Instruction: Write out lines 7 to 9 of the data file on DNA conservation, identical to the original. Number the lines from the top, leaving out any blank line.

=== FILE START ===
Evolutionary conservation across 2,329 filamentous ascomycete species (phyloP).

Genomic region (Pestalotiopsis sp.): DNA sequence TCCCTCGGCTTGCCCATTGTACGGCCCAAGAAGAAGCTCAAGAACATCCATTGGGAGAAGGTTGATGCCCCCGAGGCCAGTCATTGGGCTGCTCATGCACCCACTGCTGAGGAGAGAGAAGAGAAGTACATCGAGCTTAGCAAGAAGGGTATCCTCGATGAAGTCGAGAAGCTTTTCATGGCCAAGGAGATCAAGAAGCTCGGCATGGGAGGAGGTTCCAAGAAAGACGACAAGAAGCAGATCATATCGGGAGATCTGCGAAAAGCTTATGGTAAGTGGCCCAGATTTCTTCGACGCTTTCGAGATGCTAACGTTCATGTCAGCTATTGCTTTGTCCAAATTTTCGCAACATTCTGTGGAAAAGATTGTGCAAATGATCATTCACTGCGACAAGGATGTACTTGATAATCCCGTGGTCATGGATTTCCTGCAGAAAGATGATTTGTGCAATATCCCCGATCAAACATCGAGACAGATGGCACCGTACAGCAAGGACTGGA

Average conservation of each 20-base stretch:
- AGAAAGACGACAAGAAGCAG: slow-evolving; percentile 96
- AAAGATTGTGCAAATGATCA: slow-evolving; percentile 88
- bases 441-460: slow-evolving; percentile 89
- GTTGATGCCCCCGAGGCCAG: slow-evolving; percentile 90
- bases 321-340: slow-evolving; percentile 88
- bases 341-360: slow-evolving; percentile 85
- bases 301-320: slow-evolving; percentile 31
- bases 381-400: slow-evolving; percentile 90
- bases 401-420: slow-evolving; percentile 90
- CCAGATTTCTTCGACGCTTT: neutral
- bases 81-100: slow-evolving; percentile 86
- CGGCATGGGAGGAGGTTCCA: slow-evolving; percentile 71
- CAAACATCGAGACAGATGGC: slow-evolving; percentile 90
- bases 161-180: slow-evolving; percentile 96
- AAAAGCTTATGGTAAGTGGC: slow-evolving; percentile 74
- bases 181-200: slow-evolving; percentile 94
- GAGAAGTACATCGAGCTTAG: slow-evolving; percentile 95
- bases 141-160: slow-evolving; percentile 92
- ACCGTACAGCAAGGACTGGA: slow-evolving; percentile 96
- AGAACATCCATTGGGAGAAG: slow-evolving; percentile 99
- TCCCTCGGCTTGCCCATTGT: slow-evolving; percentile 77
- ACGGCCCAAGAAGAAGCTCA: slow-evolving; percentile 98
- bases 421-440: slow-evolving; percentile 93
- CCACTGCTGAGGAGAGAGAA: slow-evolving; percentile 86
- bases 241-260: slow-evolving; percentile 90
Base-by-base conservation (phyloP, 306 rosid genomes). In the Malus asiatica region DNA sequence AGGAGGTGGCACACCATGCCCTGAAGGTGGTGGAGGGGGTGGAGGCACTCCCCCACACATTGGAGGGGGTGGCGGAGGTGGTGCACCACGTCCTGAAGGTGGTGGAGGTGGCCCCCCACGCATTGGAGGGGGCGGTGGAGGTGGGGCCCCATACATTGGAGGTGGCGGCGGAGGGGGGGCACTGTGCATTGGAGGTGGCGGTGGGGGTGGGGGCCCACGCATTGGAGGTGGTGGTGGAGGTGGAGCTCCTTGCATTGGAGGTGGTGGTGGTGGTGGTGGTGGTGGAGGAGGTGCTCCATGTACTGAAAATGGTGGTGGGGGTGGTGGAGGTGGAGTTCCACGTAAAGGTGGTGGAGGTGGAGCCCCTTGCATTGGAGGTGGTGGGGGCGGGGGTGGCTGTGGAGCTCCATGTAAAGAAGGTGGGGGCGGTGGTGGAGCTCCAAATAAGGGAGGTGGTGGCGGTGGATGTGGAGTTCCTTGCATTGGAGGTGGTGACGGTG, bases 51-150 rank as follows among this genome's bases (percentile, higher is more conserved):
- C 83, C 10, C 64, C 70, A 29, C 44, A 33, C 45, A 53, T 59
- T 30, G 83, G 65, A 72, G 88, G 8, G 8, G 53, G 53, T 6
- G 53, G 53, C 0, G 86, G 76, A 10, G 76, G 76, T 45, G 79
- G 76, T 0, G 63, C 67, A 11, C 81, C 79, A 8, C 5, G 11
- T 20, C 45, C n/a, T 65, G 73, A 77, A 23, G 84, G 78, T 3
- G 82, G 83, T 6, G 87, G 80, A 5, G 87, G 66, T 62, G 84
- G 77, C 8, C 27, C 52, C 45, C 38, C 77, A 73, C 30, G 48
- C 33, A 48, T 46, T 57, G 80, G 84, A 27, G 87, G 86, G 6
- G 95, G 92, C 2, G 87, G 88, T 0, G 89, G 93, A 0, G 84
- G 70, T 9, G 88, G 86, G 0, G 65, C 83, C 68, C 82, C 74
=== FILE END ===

- GTTGATGCCCCCGAGGCCAG: slow-evolving; percentile 90
- bases 321-340: slow-evolving; percentile 88
- bases 341-360: slow-evolving; percentile 85